4. Characteristics of the CIBL

In this section, we examine the general features of CIBL and associated turbulence characteristics from the control simulation. Shown in Fig. 5 are time series of the domain-averaged surface friction velocity (u*), internal boundary layer depth (Zi), sensible (Hs) and latent heat (HL) fluxes, surface stability parameter [i.e., Zref/L, where Zref = 10 m and L=u*3θυ/(κgwθυ¯) is the Obukhov length, where g is the gravity acceleration and κ = 0.4 is the von Kármán constant], the vertically integrated TKE, and vertically integrated turbulence production terms. Immediately offshore, the friction velocity drops to less than 0.1 m s−1 in accordance with the transition from the rough land surface to the much smoother sea surface, and then increases with the offshore distance toward a quasi-equilibrium value of ~0.175 m s−1. The friction velocity is around 0.16 m s−1 at X = 28.5 km (i.e., the approximate MAPS and R/V Sharp location when the measurements were made), which is in good agreement with the R/V Sharp measurements.

Fig. 5.
Fig. 5.

Offshore variations of (top to bottom) the domain-averaged friction velocity (u*, m s−1), sensible and latent heat fluxes (Hs, K m s−1; and Hl, g kg−1 m s−1), BL height (Zi, m), stability parameter (Zref/L), vertically integrated total TKE (m3 s−2), and TKE production and dissipation terms [m2 s−3; shear production rate (SPR), buoyancy production rate (BPR), total production rate (TPR = SPR + BPR) and dissipation rate (DISS)]. The horizontal axis is offshore distance (X, km) with the travel time (h) labeled along the top. The dashed-blue curves in the top and third rows correspond to u*(x)=u*m+Δu*(1eX/LR) with LR = 8 km and Zi=1.85X+X0 with X0 = 3000 m, respectively.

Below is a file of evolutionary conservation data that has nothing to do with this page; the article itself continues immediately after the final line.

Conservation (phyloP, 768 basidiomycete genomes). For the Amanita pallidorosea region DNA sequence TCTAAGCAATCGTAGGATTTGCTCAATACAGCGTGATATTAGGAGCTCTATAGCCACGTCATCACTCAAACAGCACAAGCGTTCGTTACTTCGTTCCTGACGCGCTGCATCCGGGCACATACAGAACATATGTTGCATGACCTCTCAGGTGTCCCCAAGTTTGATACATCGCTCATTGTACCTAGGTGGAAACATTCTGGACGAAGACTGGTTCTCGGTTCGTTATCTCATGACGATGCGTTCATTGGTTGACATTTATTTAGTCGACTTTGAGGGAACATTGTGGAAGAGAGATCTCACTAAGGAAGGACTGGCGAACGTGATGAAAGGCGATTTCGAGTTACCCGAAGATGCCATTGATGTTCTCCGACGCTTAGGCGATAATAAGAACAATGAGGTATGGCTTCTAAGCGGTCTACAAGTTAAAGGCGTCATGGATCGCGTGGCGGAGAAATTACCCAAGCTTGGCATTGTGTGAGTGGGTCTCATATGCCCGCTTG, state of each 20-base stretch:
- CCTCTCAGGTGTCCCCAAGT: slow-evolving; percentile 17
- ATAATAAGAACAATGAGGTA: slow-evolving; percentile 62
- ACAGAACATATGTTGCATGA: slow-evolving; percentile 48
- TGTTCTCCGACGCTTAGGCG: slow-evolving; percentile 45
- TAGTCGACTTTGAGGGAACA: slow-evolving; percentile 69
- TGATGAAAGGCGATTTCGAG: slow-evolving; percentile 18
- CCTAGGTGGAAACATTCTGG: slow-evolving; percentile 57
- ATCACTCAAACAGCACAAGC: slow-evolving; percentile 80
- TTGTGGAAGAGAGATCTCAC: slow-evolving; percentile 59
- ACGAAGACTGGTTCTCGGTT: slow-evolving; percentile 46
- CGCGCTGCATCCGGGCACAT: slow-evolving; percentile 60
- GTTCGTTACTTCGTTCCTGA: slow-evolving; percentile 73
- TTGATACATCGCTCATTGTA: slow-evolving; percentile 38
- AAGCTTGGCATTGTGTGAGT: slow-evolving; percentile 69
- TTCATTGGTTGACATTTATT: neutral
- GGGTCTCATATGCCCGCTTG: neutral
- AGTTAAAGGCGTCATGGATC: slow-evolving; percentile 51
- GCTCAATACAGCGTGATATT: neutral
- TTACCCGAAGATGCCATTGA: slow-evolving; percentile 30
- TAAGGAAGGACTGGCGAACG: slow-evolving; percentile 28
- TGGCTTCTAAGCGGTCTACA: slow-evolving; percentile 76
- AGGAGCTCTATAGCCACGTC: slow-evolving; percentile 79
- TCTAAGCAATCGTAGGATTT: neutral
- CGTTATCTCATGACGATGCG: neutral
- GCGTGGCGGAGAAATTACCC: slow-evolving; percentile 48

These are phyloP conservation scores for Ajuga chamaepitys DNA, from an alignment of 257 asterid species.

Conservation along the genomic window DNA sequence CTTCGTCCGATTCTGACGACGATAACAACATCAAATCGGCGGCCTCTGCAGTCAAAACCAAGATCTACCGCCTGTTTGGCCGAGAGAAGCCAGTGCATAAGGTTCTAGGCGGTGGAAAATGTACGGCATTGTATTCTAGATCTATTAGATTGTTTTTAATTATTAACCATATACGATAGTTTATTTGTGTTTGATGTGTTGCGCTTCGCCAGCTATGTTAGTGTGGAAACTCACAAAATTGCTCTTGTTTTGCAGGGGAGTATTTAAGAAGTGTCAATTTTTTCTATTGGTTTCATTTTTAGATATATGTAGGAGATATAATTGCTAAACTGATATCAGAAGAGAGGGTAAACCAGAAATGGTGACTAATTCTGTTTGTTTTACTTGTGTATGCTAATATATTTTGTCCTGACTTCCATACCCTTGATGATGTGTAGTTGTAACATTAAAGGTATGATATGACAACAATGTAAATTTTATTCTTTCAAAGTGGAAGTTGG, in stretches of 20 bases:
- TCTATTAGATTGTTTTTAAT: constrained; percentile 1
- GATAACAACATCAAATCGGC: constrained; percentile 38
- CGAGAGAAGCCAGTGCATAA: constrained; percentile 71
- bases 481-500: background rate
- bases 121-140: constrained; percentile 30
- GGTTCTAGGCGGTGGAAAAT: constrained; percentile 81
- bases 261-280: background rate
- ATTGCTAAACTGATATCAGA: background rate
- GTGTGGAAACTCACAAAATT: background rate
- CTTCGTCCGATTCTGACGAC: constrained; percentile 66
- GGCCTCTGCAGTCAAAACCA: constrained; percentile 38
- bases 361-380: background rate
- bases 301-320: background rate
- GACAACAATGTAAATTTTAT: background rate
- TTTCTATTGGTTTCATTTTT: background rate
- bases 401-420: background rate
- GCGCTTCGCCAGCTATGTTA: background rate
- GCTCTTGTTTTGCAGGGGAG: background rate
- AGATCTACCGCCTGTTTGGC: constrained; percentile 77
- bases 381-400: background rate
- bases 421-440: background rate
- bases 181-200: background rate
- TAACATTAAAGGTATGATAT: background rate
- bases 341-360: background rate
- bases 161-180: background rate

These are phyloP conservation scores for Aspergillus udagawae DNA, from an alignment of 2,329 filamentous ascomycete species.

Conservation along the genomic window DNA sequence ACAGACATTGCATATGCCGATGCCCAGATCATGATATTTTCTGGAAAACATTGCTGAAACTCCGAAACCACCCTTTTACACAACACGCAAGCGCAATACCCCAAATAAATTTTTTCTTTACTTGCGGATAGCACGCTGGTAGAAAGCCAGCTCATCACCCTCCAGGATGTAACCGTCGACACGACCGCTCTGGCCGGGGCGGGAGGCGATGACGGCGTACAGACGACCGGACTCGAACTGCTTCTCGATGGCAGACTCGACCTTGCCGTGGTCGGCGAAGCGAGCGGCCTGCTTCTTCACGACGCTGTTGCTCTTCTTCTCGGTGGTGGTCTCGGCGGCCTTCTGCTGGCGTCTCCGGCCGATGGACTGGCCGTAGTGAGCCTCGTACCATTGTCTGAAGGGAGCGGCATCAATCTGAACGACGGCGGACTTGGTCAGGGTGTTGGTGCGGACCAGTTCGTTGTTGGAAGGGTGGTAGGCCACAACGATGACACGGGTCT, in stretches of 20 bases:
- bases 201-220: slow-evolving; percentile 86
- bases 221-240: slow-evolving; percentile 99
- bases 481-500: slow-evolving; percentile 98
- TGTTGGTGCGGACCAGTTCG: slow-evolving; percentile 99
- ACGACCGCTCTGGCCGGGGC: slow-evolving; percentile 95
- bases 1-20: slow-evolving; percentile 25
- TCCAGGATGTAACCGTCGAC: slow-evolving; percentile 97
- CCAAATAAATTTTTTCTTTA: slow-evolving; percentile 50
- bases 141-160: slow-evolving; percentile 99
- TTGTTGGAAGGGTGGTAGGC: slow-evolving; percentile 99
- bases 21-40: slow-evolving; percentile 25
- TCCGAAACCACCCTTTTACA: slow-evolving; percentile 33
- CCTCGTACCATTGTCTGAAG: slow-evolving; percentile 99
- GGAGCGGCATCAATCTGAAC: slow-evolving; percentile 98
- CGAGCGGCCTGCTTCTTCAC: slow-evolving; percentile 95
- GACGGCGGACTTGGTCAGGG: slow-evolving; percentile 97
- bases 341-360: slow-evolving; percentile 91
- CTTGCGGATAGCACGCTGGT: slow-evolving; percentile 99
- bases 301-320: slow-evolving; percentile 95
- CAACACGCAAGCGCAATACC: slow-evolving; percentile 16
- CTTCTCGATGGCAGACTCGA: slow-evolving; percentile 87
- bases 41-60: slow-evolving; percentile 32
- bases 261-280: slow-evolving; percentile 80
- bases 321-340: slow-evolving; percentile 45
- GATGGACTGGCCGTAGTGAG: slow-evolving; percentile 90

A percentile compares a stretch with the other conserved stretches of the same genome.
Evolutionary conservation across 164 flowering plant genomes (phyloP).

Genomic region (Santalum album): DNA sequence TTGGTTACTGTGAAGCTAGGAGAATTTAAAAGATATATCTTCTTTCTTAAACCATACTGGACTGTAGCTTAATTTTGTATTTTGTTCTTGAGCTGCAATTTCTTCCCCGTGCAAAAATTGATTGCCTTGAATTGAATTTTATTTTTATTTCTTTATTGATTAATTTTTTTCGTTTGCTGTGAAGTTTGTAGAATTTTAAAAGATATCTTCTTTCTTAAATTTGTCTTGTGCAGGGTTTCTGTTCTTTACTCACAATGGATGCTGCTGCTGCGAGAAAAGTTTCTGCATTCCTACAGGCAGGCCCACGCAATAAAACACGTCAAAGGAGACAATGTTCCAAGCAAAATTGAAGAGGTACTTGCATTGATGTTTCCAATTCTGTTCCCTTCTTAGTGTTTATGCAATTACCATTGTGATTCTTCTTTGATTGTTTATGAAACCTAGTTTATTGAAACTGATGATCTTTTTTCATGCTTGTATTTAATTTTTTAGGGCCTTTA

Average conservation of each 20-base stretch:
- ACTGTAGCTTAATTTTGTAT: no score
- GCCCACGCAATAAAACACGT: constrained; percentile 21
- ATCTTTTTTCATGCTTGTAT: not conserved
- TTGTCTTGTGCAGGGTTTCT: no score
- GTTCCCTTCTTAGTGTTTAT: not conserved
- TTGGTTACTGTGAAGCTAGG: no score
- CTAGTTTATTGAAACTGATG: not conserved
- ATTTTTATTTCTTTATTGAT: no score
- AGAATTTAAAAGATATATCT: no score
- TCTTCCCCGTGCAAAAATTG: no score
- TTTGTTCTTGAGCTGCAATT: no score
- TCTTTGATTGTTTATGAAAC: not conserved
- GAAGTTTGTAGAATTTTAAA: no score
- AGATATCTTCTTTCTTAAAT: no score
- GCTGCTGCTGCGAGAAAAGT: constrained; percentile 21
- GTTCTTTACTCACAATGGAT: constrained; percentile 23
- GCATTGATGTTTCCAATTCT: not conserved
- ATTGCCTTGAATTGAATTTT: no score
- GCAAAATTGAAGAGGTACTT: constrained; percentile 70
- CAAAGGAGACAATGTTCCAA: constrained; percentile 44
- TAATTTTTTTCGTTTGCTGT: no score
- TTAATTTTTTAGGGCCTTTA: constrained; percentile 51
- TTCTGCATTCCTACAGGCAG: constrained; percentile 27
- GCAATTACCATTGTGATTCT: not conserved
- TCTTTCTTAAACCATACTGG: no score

Citation: Journal of the Atmospheric Sciences 77, 5; 10.1175/JAS-D-19-0189.1

Over a “nearshore adjustment zone” (NAZ), a nearshore area where u* increases rapidly, the variation of u* can be approximated as u*(X)=u*m+Δu*(1eX/LR), where Δu*=u*Eu*m, u*m denotes the friction velocity minimum near shore and u*E0.175m s1 is the equilibrium friction velocity far offshore, LR = 8 km, is the e-folding adjustment distance (or e-folding adjustment time ~2250 s). As the surface roughness length over sea is constant in this study, the increase in u* is largely due to the acceleration of low-level winds. This can be seen by examining the zonal momentum equation near the surface, which can be approximated as U/t=uw¯/z=κu*(/z)[z(U/z)], where the eddy diffusivity is assumed to be Km = κzu* and the Coriolis term is ignored. The right-hand side can be replaced with κu*¯/D, where D is the depth of the surface shear layer. Integrating this equation in time, we obtain the offshore variation of the low-level zonal wind, U(t)=Um+ΔU(1et/TR) or u*(X)=u*m+Δu*(1eX/LR) (i.e., using u*=CdU), where TR~D/(κu*) and LR~U¯D/(κu*) denote the e-folding recovery time and distance, respectively. Taking D ≈ 100 m and u*¯0.1m s1 (i.e., estimated from the simulation), we have TR ~ 2500 s or LR ~ 8.5 km, which is comparable to the e-folding adjustment time (or distance) derived from the u* curve, implying that the increase in u* in the NAZ is predominately due to downward momentum mixing. It is worth noting that variation of the roughness length with wave states and the decoupling described by Mahrt et al. (1998), is not considered in this study.